In conclusion, we have established a relationship between the differing actin cytoskeleton polymerisation levels and secretory properties of the B1 and C3 sublines and we have demonstrated a role for the Ca2+-dependent actin remodelling protein gelsolin in regulated insulin secretion. We have also unveiled a connection between the state of actin polymerisation and the transduction of signals through the MAPK pathway, showing that actin remodelling in pancreatic β-cells can have functional repercussions that go beyond the removal of a physical barrier for insulin granules to access the membrane.
Materials and Methods
Drugs and antibodies
Latrunculin B and the MEK1/2 inhibitor PD98059 were purchased from Calbiochem (La Jolla, CA, USA). Latrunculin B was used at 10 μM and PD98059 at 100 μM final concentrations. Alexa Fluor 546-phalloidin was obtained from Molecular Probes (Eugene, OR, USA). Primary antibodies were, mouse anti-pan actin monoclonal antibody (mAb) from Chemicon International (Temecula, CA, USA), rabbit anti-ERK1/2 polyclonal antibody (pAb) and rabbit anti-phosphoERK1/2 pAb from Cell Signaling (Beverly, MA, USA), mouse anti-HA tag mAb from Roche (Basel, Switzerland) and rabbit anti-gelsolin pAb (a gift from C. Chaponnier, University of Geneva Medical School, Switzerland). Secondary antibodies were: donkey anti-rabbit Alexa Fluor 555, goat anti-mouse Alexa Fluor 488 and donkey anti-rabbit Alexa Fluor 488 from Molecular Probes; donkey anti-rabbit horseradish peroxidase (HRP) and sheep anti-mouse HRP from Amersham Biosciences (Little Chalfont, UK).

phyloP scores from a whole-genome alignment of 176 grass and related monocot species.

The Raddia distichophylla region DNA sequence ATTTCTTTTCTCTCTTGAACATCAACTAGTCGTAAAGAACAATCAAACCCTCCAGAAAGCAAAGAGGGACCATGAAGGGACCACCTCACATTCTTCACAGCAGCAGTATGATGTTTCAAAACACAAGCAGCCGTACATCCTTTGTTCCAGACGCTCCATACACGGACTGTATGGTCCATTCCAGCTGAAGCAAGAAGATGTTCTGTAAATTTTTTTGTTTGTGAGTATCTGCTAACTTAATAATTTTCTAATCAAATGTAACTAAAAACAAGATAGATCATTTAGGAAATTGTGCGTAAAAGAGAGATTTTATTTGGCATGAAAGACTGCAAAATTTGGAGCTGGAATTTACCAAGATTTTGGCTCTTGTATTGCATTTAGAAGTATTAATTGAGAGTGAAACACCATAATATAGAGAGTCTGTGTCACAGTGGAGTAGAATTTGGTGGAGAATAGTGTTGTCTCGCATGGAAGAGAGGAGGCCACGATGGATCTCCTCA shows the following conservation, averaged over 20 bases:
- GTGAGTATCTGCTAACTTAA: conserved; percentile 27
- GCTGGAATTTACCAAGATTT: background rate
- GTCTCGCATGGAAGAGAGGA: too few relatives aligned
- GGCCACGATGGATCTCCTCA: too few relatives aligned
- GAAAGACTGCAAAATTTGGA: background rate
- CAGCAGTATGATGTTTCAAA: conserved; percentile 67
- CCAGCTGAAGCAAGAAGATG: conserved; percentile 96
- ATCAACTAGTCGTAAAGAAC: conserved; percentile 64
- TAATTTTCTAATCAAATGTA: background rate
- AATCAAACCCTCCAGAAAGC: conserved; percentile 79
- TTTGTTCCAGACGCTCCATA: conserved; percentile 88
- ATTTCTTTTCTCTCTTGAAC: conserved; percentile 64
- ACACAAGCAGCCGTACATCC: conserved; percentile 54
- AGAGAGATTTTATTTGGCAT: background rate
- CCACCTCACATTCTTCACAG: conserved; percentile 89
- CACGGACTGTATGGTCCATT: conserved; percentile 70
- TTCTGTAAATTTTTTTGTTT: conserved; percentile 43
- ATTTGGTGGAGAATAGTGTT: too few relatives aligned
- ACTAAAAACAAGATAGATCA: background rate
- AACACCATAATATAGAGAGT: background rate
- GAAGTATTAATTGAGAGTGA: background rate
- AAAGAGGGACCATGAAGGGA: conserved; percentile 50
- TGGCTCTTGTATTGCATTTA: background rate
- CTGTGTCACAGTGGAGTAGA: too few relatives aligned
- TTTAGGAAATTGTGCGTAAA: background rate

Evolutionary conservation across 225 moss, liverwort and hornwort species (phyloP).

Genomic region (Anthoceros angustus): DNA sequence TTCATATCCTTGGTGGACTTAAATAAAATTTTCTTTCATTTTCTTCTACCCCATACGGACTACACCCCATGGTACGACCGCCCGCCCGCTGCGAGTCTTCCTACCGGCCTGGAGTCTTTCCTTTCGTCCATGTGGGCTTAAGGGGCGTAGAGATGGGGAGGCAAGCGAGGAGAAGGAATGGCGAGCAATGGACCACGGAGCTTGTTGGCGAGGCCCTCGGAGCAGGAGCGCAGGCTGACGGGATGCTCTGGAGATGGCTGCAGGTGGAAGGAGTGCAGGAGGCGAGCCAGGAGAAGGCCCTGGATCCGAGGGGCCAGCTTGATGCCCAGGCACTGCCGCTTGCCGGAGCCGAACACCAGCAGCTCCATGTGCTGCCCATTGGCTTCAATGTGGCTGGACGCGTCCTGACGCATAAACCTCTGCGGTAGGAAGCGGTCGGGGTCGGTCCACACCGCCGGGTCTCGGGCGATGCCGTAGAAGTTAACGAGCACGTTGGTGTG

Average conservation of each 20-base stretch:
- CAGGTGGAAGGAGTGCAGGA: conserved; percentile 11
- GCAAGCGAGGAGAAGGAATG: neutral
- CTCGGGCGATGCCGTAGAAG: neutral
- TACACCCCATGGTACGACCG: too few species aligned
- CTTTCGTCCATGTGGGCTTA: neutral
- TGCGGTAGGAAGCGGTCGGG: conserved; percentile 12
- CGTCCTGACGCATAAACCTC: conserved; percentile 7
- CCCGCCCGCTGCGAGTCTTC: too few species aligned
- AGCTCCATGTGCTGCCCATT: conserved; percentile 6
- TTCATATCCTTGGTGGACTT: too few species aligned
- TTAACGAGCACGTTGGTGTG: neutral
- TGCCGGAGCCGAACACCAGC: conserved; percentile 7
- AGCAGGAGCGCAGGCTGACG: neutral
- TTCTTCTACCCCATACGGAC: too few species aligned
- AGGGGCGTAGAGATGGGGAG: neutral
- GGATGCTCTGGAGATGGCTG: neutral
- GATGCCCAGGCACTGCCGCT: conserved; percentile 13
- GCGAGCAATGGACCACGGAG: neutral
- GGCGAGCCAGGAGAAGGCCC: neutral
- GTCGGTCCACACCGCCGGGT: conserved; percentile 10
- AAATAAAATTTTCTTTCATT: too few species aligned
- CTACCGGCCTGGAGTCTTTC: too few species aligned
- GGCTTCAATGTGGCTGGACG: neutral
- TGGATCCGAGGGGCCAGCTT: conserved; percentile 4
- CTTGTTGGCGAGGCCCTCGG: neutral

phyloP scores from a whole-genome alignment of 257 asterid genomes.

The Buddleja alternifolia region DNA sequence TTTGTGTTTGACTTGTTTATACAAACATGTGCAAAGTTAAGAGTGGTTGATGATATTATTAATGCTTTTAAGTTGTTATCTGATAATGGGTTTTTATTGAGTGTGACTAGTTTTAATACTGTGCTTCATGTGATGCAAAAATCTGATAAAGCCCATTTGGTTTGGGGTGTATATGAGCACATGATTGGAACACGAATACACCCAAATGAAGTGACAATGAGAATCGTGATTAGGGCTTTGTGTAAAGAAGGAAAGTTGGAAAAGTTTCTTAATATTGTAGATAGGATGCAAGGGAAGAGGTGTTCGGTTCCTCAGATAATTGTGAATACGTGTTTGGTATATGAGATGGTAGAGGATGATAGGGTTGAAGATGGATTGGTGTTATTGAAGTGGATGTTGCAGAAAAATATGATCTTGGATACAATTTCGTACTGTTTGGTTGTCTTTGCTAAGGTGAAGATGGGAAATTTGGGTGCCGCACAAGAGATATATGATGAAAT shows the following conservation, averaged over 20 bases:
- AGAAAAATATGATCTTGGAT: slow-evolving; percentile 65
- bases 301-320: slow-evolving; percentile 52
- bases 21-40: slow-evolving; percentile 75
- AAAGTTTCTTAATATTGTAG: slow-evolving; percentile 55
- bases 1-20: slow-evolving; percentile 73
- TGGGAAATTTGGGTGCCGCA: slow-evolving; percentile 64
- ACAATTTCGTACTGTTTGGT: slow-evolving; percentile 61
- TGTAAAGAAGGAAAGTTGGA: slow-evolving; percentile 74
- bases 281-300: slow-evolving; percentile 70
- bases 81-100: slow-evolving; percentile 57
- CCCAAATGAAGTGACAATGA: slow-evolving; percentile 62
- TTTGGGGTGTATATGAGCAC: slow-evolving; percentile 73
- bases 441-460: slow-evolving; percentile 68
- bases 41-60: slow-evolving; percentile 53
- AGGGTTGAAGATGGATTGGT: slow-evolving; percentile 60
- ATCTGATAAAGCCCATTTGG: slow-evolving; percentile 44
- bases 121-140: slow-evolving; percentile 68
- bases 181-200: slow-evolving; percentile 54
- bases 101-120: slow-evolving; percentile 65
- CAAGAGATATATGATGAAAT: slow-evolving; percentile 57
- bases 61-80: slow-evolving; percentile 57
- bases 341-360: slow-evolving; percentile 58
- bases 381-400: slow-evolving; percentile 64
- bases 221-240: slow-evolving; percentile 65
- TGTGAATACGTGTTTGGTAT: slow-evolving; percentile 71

Primary β-cell purification
Islets of Langerhans were isolated by collagenase digestion of pancreas from adult male C57BL/6 mice or Wistar rats followed by Ficoll purification based on a method adapted from (Rouiller et al., 1990). Pancreatic β-cells were separated from non-β-cells by autofluorescence-activated sorting using the fluorescence-activated cell sorter FACStar-Plus (BD Biosciences, NJ, USA) and used for western blot analysis of gelsolin levels.